Walking the train tracks, Stuart, 48, a social services worker who conducts tours of Drawbridge in her spare time, tells story after story. They are about the drawbridge tender who was the town's first resident, about the hotel owner who slept in the bathtub to free her own bed for overnight rentals, about the woman who watched a fish swim through her kitchen at high tide as she cooked dinner wearing "her company dress and hip boots."
"The people out here were real independent types," Stuart said, noting the absence of grocery stores, cars and, in many cases, modern plumbing, and the persistent deep mud and mosquitoes.
No roads were built, and residents thought of the train tracks as Main Street and labeled a wooden boardwalk -- the only other thoroughfare -- as B Street. Walking elsewhere generally meant tangling with thick marsh grasses, mud and high tide. Leaving town meant boarding a train to San Francisco or San Jose or sailing the family boat through the marsh toward a smaller bay town.
Most residents were devoted fishermen and hunters, some of whom downed as many as 1,000 ducks a day for sale to restaurants in San Francisco and sometimes used them to pay off wagers while gambling at the roulette wheel in Hunters Home hotel, Stuart said.
Stories of brothels and wild parties abound, as do a recent rash of claims touting the island town's love for patriotic celebrations and wholesome ice-cream socials.
"I think they're trying to clean up Drawbridge's reputation," Stuart said. "I think the truth was in between."
She said Drawbridge always had a dual personality: the family-oriented vacation playground versus the rough, hunter-dominated hangout. As the bay's population grew and civilization encroached, both personalities suffered, she added.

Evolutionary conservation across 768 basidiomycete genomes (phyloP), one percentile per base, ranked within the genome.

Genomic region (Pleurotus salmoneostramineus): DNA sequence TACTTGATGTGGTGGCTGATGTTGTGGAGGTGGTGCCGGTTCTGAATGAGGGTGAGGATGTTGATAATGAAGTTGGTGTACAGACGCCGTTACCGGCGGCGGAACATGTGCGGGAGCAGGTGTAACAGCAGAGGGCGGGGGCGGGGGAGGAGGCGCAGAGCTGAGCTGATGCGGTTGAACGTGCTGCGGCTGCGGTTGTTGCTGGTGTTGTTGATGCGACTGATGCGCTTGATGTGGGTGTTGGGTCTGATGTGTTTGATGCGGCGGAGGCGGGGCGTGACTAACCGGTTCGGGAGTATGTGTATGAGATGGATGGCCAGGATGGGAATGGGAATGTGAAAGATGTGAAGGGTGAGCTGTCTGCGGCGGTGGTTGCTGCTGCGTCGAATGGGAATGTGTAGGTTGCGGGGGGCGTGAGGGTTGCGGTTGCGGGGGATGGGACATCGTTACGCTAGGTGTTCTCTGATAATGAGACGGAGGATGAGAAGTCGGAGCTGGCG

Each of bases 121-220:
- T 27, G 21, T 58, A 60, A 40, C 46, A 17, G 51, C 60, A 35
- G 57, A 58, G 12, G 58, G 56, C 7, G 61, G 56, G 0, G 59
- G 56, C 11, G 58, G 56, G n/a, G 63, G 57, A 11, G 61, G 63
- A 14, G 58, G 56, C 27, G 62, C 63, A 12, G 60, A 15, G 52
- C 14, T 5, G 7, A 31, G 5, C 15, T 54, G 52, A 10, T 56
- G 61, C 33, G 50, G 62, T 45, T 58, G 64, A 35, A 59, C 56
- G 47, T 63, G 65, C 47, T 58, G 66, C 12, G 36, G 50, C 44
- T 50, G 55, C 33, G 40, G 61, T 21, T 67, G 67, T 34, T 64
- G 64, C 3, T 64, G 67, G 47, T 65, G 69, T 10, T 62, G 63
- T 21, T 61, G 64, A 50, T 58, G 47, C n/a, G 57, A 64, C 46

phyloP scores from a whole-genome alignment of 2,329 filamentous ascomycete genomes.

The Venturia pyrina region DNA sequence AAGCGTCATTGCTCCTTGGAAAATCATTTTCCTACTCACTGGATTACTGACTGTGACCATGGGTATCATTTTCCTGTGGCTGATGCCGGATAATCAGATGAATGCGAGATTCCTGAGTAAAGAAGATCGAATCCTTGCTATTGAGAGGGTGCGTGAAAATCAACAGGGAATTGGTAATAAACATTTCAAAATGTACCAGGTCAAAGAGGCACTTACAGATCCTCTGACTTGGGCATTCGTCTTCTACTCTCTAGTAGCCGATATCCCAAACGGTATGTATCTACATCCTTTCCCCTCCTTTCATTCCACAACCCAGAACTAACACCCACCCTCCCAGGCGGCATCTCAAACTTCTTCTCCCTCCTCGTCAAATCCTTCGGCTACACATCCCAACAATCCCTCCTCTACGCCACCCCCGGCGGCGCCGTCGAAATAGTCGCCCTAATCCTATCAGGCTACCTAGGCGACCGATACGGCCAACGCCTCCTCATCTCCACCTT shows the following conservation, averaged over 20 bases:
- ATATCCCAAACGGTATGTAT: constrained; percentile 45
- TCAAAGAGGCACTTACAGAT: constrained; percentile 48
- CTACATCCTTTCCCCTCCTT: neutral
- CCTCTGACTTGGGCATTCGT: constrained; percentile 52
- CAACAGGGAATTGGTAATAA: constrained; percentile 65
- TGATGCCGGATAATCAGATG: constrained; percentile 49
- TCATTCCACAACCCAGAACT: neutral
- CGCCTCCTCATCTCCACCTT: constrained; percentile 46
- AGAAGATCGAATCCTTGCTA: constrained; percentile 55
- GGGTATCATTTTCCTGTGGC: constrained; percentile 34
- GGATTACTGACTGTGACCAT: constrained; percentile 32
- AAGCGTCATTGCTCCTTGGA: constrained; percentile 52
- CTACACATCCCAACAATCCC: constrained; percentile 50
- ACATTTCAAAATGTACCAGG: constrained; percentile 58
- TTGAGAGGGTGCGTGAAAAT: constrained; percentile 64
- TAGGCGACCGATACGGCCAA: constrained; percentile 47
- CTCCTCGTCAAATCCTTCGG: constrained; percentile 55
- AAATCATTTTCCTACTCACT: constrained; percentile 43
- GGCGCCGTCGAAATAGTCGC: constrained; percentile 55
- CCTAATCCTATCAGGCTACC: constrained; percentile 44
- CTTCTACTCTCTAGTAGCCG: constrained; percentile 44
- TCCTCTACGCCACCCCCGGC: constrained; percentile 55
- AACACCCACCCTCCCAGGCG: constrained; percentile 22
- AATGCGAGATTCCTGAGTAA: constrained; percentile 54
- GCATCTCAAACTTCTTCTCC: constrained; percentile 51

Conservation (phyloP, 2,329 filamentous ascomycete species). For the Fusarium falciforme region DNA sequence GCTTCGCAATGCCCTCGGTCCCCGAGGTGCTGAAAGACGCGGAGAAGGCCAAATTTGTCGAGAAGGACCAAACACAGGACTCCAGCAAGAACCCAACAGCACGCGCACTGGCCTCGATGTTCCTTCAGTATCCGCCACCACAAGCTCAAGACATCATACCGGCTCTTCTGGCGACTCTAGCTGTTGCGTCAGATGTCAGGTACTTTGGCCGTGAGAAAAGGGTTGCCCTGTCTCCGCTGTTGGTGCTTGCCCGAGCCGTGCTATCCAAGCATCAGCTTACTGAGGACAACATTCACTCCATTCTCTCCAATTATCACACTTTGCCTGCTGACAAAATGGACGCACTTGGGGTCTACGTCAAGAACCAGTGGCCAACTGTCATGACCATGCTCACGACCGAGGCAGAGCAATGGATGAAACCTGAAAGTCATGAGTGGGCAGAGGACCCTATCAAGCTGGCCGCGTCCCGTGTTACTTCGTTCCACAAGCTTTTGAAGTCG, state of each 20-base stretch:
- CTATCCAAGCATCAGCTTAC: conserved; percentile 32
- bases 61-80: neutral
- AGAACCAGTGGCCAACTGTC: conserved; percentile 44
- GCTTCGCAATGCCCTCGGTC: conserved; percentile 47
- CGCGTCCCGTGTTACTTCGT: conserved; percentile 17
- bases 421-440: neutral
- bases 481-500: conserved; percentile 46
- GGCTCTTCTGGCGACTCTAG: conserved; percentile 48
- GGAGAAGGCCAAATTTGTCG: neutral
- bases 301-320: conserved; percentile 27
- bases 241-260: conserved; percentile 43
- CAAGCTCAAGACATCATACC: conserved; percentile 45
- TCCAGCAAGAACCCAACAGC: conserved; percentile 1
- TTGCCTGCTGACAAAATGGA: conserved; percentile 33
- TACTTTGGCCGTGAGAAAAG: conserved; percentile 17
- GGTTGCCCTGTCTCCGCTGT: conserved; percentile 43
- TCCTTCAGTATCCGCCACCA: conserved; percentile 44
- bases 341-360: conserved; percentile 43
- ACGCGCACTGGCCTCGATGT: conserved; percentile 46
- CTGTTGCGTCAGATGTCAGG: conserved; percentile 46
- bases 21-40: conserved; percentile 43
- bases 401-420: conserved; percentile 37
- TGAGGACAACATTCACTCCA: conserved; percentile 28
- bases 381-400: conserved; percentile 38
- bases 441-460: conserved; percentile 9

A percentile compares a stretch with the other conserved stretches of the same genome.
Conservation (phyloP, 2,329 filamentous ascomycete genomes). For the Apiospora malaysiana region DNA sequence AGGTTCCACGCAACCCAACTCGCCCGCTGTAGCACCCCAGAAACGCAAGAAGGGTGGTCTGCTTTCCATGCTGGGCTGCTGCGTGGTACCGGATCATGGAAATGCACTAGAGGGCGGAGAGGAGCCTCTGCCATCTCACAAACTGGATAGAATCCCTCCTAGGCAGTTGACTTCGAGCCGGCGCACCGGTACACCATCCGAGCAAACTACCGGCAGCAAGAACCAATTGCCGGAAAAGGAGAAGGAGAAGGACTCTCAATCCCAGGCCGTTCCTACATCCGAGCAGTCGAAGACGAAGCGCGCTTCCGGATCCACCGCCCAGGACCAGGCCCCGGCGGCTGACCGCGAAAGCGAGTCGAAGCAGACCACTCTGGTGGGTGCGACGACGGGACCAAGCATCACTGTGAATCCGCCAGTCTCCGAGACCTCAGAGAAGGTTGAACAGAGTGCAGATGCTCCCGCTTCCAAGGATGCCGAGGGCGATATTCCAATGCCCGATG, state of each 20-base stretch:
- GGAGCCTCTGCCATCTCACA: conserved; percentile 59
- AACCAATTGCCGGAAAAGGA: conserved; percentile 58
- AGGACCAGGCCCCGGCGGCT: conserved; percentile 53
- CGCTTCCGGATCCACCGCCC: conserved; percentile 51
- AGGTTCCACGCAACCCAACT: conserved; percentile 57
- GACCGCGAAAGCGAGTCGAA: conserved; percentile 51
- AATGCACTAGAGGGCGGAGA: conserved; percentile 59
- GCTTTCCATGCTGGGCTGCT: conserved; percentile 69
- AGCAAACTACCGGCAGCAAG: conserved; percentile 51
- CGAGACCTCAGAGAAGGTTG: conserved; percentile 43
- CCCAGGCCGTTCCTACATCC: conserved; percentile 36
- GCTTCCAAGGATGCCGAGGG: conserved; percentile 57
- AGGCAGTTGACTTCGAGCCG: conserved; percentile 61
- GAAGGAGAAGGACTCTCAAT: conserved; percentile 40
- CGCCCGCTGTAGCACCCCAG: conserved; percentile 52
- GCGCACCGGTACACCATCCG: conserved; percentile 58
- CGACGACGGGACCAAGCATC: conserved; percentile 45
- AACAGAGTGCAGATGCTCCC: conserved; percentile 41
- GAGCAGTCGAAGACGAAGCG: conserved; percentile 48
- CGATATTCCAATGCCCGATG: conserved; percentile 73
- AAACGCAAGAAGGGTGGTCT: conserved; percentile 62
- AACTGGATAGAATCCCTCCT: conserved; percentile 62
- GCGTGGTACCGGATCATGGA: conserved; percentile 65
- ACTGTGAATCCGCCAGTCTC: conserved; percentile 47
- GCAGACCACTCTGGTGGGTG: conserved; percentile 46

Expanding cities along the bay used so much water that the groundwater table dropped and Drawbridge's buildings began to sink. Measurements during the 1970s showed them settling about three inches a year into the oozing mud.
Until the advent of modern treatment plants, millions of gallons of raw sewage were dumped into the bay, with disastrous consequences for Drawbridge. The water, at its worst in the 1950s and '60s, sickened swimmers, killed fish and drove away ducks, discouraging fishermen and hunters accustomed to bagging enough to feed themselves and legions of friends.
As the regulars left, vandals grew bolder, hacking holes in homes and burning others, sometimes even breaking into occupied cabins, Stuart said. Vandalism persisted after the last resident left, and Stuart said arson is the biggest threat to the remains.
Now in her eighth year of guiding visitors and recounting the ghost town's life and death, this Texas native who moved to California in 1966 said she cannot avoid feeling that she came too late.
"I love the bay," she said. "That's why I came to this area. And I would have loved to have been out here . . . at least to have come out and been a summer person."